On April 1, 1997, "The Prague Post" launched a new product, The Prague Post Online, with a site on the World Wide Web at “www.praguepost.cz” (today it is “www.praguepost.com”). The site offered several top stories from the weekly newspaper as well as information for tourists and relocation information for people planning to move to Prague. By 1998, the site was receiving over 65,000 “hits” each week, with 85% coming from outside the Czech Republic.

1998

In May, 1998, Lisa Frankenberg returned from business school to resume an active role in the day-to-day operations of the newspaper as President and Publisher.

1999

The newspaper underwent another significant redesign near the end of 1999. Randy Stano, winner of two Pulitzer prizes for design, was recruited to undertake the process of re-designing the newspaper. "The Prague Post" was granted an Award of Excellence for re-design by the Society of News Design.

The offices of "The Prague Post" were relocated to a two-storey office space at Štěpánská 20 in Prague 1, where they remain today.

2000

Since its strong debut, "The Prague Post" has attracted much international media coverage, with articles about the paper and its staff appearing in "USA Today", the "Los Angeles Times", "The Washington Post", "The New York Times", "Smithsonian", "Fortune", "The Colombia Journalism Review", "Advertising Age", "The European" and "Telegraph" of London. In addition, the newspaper was profiled on BBC, NBC, CBS (60 Minutes and the CBS Evening News) and ABC (Prime Time Live and the ABC Evening News).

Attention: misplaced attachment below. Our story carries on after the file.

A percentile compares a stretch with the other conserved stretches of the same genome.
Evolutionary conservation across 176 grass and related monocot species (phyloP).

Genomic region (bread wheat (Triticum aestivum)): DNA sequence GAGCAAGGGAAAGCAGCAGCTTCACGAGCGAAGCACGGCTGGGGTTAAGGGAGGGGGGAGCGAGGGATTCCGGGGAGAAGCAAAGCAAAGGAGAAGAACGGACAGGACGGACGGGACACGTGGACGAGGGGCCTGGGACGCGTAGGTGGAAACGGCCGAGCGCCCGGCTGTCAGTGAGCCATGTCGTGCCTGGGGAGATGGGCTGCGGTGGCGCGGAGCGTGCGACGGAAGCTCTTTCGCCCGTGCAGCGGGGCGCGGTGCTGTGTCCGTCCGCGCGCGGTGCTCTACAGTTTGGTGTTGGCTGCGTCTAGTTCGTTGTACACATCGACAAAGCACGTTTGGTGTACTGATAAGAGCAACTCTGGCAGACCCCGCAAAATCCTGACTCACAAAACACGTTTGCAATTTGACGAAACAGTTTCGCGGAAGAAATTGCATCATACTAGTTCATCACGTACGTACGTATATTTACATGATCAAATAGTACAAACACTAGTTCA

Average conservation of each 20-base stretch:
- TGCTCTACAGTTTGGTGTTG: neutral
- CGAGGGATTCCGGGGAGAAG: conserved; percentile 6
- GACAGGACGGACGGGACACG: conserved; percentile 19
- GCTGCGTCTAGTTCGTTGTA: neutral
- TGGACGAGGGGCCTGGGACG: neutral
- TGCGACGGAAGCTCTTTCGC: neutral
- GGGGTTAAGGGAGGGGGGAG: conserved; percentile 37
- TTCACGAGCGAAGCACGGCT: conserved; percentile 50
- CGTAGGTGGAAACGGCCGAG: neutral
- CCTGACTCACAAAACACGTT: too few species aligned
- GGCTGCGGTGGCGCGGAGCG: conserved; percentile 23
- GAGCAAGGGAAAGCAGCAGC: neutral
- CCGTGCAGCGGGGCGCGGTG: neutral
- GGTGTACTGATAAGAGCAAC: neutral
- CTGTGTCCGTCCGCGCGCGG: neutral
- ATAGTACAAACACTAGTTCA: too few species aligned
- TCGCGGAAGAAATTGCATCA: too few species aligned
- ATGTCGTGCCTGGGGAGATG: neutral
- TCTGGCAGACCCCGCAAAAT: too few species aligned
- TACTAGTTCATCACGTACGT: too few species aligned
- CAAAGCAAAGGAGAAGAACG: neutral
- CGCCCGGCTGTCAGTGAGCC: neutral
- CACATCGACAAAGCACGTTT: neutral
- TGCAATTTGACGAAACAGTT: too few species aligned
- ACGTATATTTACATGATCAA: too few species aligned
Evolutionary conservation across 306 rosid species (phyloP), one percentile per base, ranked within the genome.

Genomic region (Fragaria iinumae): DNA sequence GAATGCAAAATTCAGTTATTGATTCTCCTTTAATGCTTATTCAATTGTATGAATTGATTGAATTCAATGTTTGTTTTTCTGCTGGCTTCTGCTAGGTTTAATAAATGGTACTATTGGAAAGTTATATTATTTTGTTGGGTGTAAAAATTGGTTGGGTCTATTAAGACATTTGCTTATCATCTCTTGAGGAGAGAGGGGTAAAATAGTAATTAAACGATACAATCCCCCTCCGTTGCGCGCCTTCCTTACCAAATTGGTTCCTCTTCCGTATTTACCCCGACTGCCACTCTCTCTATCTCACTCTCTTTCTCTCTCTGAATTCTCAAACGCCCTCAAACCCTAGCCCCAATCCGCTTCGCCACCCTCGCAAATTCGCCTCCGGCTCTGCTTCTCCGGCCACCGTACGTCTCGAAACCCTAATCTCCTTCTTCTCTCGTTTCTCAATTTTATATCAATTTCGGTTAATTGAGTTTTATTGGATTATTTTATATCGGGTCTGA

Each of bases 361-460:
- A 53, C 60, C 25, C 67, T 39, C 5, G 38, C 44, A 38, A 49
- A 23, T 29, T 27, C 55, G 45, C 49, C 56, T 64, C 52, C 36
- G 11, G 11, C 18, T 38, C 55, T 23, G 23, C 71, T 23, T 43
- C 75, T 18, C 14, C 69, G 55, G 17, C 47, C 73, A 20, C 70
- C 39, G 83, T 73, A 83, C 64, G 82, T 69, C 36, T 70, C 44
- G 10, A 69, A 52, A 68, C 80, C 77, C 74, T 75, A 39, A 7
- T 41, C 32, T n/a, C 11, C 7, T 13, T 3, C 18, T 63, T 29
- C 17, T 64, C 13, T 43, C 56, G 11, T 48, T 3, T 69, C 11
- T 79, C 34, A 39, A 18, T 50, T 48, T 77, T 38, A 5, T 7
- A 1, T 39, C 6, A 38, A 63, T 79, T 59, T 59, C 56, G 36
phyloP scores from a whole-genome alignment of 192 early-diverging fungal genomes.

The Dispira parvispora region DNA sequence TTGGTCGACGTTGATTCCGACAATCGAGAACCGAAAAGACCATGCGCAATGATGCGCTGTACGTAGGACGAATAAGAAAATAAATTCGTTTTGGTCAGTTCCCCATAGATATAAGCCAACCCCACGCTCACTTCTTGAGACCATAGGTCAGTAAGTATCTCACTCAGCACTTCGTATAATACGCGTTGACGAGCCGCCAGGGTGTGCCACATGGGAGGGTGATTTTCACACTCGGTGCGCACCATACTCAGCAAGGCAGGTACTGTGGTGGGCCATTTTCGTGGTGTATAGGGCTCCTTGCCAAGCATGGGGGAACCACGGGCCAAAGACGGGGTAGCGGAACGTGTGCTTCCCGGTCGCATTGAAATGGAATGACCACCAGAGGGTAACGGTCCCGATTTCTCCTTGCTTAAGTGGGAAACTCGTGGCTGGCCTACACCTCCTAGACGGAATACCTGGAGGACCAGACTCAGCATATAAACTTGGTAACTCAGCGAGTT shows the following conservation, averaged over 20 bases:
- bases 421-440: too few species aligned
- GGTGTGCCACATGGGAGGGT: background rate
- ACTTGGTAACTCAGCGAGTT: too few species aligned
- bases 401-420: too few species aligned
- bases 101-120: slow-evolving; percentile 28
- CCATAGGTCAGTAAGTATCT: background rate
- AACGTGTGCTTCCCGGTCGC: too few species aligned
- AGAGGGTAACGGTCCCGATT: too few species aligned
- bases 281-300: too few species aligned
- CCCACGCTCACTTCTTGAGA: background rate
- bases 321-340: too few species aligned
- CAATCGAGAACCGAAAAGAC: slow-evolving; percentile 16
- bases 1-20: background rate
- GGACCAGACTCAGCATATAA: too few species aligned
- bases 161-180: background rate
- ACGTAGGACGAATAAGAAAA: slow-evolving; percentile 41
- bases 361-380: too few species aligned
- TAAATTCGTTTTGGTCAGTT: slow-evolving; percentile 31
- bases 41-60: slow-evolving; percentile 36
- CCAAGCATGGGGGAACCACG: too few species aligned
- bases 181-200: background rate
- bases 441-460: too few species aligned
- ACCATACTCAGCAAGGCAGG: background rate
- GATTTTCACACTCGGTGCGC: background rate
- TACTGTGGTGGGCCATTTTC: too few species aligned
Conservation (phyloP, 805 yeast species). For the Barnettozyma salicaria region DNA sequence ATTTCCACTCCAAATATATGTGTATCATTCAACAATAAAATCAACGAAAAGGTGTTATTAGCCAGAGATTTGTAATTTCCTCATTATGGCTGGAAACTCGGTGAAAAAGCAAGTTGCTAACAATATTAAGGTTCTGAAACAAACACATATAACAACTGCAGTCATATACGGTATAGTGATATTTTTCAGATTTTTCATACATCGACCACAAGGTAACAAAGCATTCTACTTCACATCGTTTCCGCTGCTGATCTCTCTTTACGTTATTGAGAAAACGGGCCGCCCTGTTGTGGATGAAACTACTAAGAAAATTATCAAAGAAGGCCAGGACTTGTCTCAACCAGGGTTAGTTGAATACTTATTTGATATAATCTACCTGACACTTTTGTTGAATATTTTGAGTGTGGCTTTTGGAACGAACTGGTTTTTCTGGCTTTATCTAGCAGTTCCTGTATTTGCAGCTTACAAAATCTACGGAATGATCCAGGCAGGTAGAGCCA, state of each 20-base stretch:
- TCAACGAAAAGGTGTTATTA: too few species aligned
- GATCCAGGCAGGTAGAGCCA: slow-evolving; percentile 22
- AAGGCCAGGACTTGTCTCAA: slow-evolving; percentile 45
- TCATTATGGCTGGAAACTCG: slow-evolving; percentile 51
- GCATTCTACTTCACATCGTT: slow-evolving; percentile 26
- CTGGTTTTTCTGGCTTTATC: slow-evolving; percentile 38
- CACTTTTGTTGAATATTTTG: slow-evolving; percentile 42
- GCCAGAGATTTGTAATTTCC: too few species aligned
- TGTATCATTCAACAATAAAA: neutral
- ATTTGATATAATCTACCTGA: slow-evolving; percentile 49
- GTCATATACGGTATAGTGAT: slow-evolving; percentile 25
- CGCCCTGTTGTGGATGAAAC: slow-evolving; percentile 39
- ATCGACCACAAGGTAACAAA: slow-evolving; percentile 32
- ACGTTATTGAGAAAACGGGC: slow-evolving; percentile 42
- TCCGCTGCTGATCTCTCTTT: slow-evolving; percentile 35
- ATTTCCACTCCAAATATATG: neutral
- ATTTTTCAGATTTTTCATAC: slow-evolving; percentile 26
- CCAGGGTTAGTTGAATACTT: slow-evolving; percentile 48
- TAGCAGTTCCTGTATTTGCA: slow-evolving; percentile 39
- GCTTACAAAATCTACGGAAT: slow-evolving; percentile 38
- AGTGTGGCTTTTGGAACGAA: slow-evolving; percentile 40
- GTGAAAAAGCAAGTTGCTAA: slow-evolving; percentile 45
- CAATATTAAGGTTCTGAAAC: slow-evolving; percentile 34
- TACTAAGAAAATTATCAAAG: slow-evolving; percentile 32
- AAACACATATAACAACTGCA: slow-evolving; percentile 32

"The Prague Post" was re-launched with its new design and format on January 19, 2000. Printing of the newspaper was moved from Frankfurt to a printing house in Prague.

2001

"The Prague Post" received three design awards from the Society of News Design in 2001. The website was re-designed and re-launched in the autumn 2001. Its new face attracted new and existing readers with an estimated 10,000 hits per day.

2002-2003

"The Prague Post" introduced a successful new product – "Dining Out Guide" – first published in 2003. It is a guide to the finest culinary experiences in Prague.

2004

On April 2, 2004 Alan Levy passed away, aged 72. Two weeks later, "The Prague Post" said goodbye to its founding Editor-in-Chief in a public memorial service attended by numerous personalities of Czech political, business and cultural life.

2005

The company also worked toward improving the quality of the paper and the services provided, including the rest of its publishing portfolio – the "Book of Lists" and "Dining Out Guide".

2006

In 2006, "The Prague Post" also helped with the revival of English-language theatre in Prague with the launching of the first annual Prague Post Playwriting Contest.